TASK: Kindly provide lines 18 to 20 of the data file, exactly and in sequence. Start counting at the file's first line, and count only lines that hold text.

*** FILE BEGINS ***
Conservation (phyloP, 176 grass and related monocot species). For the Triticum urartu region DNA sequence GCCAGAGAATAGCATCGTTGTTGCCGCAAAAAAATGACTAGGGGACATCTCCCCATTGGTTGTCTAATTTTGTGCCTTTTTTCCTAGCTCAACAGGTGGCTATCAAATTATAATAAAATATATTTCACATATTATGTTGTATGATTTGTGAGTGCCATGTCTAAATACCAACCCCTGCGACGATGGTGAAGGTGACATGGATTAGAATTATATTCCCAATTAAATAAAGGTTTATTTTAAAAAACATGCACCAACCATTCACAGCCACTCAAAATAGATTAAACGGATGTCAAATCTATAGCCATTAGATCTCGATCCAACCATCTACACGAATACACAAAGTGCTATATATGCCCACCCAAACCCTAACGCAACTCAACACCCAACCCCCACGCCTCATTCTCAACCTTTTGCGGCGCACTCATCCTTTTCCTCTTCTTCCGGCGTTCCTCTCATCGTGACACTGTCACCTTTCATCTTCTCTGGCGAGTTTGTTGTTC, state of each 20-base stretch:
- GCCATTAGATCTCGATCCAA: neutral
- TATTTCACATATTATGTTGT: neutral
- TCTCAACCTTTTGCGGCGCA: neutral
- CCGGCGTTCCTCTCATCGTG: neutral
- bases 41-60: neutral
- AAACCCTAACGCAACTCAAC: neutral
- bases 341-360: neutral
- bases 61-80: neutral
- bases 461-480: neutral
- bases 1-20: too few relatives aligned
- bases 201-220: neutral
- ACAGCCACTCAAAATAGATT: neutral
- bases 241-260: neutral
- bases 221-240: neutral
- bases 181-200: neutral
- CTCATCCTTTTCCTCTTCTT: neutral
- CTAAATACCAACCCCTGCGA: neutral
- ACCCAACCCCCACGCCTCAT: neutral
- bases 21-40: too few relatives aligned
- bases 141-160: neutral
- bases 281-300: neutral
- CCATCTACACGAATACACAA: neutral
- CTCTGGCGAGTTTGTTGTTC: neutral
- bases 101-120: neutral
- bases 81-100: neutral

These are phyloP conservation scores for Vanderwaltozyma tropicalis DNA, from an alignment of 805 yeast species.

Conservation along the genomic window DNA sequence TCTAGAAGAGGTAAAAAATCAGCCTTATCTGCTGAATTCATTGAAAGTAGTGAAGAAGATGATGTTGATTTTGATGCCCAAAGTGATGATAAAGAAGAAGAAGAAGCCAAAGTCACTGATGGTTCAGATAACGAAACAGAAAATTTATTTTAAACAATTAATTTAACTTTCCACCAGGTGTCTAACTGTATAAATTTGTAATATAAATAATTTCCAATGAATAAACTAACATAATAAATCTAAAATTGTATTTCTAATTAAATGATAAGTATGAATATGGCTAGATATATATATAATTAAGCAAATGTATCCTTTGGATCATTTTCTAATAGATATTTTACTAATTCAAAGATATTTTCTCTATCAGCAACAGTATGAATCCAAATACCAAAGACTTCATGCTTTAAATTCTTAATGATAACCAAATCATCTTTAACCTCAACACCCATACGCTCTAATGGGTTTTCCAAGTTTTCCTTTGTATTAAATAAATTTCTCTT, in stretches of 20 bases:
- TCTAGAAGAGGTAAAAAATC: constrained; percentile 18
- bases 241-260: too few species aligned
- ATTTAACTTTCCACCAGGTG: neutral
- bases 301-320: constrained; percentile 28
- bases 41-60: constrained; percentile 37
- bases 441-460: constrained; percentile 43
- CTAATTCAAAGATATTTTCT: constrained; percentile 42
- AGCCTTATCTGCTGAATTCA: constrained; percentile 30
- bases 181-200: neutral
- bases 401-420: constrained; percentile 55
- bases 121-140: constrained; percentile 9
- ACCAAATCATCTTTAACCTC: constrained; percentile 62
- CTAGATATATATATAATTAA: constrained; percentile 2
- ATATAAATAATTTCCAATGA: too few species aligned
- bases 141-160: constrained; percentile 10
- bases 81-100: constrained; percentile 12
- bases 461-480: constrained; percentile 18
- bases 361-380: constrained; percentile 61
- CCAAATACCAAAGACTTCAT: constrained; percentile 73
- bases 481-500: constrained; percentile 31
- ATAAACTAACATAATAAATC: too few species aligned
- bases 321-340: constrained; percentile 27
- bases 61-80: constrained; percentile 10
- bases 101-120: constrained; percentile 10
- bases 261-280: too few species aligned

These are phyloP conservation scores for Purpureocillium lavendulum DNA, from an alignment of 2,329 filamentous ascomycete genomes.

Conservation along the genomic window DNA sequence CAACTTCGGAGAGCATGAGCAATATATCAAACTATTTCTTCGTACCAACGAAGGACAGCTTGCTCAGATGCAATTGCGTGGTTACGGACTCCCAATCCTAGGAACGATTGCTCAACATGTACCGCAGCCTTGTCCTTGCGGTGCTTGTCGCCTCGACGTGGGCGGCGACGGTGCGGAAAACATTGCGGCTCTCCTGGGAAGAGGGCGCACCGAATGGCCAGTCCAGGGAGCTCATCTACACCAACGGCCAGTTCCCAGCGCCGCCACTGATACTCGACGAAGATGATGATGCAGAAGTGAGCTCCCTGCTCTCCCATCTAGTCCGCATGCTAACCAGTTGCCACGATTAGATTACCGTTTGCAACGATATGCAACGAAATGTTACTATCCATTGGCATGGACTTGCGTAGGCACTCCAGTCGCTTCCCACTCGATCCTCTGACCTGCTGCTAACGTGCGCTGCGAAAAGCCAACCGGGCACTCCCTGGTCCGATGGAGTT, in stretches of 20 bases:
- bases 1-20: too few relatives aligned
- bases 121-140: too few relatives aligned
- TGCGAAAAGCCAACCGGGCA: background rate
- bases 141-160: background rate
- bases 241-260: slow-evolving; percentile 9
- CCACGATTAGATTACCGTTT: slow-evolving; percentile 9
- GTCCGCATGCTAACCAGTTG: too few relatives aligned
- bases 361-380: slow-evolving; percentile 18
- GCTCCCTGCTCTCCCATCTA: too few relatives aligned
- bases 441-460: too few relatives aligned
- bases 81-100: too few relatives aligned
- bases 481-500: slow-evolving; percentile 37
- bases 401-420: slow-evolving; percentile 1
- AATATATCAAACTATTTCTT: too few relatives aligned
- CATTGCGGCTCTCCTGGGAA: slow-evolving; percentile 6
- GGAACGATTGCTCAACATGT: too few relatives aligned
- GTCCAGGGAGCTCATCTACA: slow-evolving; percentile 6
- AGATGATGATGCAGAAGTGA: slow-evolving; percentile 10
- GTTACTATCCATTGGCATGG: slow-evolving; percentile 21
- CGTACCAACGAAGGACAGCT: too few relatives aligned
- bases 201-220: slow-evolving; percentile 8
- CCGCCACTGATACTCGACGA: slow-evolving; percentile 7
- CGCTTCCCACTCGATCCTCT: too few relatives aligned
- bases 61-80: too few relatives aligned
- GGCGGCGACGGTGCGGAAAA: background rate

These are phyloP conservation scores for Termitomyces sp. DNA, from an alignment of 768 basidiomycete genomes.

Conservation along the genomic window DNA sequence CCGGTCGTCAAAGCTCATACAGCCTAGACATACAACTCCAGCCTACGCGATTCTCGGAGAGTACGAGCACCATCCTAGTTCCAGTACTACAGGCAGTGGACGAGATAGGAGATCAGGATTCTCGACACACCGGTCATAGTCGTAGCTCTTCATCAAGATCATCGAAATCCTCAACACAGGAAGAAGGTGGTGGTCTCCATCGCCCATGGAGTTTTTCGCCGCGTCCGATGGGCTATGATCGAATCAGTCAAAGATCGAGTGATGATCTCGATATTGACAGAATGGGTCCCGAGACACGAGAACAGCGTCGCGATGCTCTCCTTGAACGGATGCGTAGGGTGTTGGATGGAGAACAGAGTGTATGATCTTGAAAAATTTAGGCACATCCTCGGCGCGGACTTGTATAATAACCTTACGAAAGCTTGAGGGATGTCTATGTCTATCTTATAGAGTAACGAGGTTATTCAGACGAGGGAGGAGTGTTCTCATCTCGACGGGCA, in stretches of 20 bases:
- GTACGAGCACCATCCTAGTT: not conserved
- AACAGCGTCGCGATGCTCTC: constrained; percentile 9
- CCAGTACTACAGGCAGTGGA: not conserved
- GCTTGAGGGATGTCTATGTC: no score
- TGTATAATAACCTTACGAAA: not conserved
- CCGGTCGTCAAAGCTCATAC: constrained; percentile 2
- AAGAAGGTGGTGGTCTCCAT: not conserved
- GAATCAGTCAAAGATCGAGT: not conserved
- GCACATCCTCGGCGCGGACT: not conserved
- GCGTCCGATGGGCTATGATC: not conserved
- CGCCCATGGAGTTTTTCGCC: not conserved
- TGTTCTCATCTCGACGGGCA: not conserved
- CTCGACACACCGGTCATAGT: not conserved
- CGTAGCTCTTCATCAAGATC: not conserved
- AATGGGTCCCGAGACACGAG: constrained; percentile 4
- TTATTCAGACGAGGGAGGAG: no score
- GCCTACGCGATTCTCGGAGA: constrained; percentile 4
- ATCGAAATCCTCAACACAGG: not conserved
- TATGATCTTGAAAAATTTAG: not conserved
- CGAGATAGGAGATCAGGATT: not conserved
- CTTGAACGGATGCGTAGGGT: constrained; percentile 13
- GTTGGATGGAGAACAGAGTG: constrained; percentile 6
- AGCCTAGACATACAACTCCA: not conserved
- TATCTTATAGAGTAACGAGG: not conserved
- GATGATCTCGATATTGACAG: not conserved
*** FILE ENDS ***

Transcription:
- CTAAATACCAACCCCTGCGA: neutral
- ACCCAACCCCCACGCCTCAT: neutral
- bases 21-40: too few relatives aligned